Community Resource Centers: North Star

There are numerous ways in which people of all ages can grow and learn outside of school–developing their skills, pursuing their interests, and becoming happy, productive and useful members of society. Community Resource Centers dedicated to the needs and interests of self-directed learners are widespread and can enhance home-based learning. Today’s blog post highlights one such resource center, North Star, in Hadley, Mass. To learn more about resource centers near you, visit the Alternatives To School Community Resources page.

North Star lawn big

by Kenneth Danford

David and his mother have driven more than an hour to visit North Star.  As I show them around the building, he is quiet.   When we sit down in the office, I take up my notes from the phone call I had with his mother, and say, “So, you are 15, just finishing 9th grade in public school?”  He says, cautiously, “Well, actually, I didn’t finish this year.”  I pause, wondering how he feels about this situation, and not sure if he isn’t a bit embarrassed and vulnerable to tell that to a stranger in a school-like office setting.  I just say, “Oh, what happened?”

 “Well, the work just seemed so pointless and boring.  I stopped doing it.  And then I just gave up.”   I heard a sense of defeat in that report, so I blurted out, “Congratulations!  I bet stopping going to school was probably the wisest thing you could have done.”  A tiny hint of a smile appeared at the corners of his mouth, and he looked at me to see if I was joking.  His mother exclaimed, “Well, you haven’t heard that one before!”

An hour-and-a-half conversation ensued.  Sure, David has struggled with depression, but he’s not seeing a therapist and he’s not on any medications.  Since he stopped going to school in May, he’s actually feeling happy. He has one major activity, martial arts (in which he is pursuing his black belt), and he has one active intellectual pursuit, psychology.  His mother, a social worker, confirms that David is much more alert and pleasant and thoughtful about his life since he stopped going to school in May.

In fact, his mother goes on to share the long version of David’s dismal school career, saying, “Every time a teacher told me, ‘I’m going to make sure I get through to your son,’ I knew we were in trouble.  I always wanted to tell them, ‘Stop trying so hard.’”

I laughed out loud.  “You’ve come to the right place for that!”  Seriously, North Star staff pay careful attention to our members, and one of our primary concerns is to build relationships with teens.  However, we do not try to “fix” or “change” teens, especially those who have no desire to be “fixed” or “changed.”

After I heard their full story, I began my description of North Star by asserting, “Everything I’m about to tell you and offer you are things you can do either with or without North Star.  You do not have to join us to embrace a self-directed lifestyle that will work.  Join us only if driving more than an hour a couple of times per week is going to improve your life.”

I then went on to describe our program:  our classes, our one-on-one meetings for personal interests and tutoring, our advisories for each member, and our goal for helping each member construct a routine and a life they want.  I explained that he could go to college if and when he wanted, starting right now.  I told him that obtaining a GED would satisfy every bureaucratic need he might encounter without a traditional high school diploma.  In short, I repeated over and over again in as many variations as I could manage to say:  “Your choice to not complete 9th grade has cost you nothing, and it never will.  You just seized a 3-year-and-two-month head start on your life.  You are a risk-taker, and you are entirely correct in assessing the value of staying in school.”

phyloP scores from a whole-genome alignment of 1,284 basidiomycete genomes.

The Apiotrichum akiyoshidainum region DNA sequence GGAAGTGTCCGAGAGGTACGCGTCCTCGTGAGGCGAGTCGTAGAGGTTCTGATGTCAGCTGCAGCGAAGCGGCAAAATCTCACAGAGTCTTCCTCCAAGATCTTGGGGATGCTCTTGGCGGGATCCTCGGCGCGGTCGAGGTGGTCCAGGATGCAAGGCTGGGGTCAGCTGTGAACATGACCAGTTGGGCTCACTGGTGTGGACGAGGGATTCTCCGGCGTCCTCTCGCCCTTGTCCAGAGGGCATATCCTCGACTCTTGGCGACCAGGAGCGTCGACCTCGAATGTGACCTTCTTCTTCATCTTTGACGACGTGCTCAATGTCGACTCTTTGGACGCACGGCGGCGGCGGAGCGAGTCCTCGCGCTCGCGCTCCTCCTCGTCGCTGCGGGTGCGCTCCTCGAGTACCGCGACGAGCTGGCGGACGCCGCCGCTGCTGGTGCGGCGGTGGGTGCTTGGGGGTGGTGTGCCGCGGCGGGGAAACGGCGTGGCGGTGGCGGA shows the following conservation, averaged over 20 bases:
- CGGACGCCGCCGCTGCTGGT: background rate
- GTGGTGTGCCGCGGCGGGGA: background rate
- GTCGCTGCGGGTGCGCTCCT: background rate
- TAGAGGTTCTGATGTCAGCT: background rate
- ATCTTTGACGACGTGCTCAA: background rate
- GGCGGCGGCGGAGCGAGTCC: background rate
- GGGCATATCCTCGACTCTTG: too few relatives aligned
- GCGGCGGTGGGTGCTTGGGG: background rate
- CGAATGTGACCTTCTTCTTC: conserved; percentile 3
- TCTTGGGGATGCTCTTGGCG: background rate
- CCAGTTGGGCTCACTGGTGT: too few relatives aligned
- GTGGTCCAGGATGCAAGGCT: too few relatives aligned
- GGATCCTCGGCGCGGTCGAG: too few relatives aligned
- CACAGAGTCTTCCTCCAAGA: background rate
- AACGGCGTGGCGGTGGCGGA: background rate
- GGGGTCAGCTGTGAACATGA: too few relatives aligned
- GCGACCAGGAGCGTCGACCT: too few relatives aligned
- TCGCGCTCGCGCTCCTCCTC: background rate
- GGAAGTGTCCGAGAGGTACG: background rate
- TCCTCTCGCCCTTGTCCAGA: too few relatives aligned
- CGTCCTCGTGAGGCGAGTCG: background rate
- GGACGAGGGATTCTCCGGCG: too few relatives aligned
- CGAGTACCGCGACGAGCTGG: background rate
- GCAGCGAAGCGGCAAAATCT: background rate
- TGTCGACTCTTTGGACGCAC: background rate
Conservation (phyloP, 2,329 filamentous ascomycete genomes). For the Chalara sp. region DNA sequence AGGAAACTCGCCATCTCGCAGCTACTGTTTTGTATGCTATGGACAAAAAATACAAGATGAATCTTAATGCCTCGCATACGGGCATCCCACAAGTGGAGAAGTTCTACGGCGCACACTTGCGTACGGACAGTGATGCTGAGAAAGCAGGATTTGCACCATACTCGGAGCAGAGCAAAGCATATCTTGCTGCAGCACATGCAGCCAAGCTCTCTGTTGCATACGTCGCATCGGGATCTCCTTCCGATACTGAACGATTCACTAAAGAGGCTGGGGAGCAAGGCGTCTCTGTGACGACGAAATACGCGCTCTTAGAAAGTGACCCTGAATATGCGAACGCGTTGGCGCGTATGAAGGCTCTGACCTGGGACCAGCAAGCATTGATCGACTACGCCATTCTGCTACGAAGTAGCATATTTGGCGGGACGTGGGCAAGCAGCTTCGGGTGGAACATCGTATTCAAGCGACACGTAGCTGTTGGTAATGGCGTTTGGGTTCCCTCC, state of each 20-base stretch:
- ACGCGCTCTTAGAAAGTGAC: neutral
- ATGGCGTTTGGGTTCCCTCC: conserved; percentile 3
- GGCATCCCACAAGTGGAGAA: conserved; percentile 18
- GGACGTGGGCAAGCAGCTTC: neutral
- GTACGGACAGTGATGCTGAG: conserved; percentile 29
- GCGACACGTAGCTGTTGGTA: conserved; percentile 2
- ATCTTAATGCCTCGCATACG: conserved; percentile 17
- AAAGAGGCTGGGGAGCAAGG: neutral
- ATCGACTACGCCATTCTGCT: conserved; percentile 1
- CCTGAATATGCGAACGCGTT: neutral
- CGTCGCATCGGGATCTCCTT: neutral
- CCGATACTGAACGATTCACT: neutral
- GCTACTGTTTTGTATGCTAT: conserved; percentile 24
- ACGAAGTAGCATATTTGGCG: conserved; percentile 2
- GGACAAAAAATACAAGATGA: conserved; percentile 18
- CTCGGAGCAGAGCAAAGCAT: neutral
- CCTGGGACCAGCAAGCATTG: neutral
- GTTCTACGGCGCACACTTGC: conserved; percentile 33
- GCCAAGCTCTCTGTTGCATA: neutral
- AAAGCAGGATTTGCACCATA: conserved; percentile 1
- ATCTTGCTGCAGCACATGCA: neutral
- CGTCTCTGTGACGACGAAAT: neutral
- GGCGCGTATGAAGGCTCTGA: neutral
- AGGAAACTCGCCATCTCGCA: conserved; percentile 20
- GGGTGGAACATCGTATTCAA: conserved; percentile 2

Who else tells a semi-depressed kid who gave up on school prior to 9th grade finals that he has done the right thing for himself?  Most of the teens I meet at North Star are not depressed.  In each meeting, I find a different way to convey the truth that “School  is optional” that is relevant to their experience.

I don’t know for sure that David will join North Star, and if he doesn’t, his mother will never pay us a dime.  But watching his body posture and eye contact change during that meeting, hearing his mother’s support and appreciation for our message, witnessing her tears, and shaking his hand on the way out the door all made it a day well spent.

If you would like to find out how to tell teens that School is Optional, and that choosing to leave school for self-directed learning can be the best choice they ever make, please visit www.northstarteens.org  or view my ted talk.  If you would like learn about the network of others we are working with to spread our model, visit the website of Liberated Learners.

Kenneth Danford is the Co-Founder and Executive Director of North Star: Self-Directed Learning for Teens, established in 1996.  In 2013, Kenneth co-founded Liberated Learners, an organization dedicated to spreading the North Star model.  Prior to his involvement with self-directed learning, Kenneth taught 8th grade U.S. History in the Prince George’s County, MD and Amherst, MA public schools.  He now lives in Montague, MA, and his family includes two teens who choose to attend public school.

Comments

  1. Awesome post Ken, and now these stories you tell have such resonance because I’m seeing the exact same thing. I just had a 1 hour phone conversation with the mother of a 9th grade boy experiencing similar things. This option is spreading!

  2. Peter Gray says:

    Great post, Ken. Thank you. I wish all kids burnt out by school could have that conversation with you–or with someone who understands what you understand. -Peter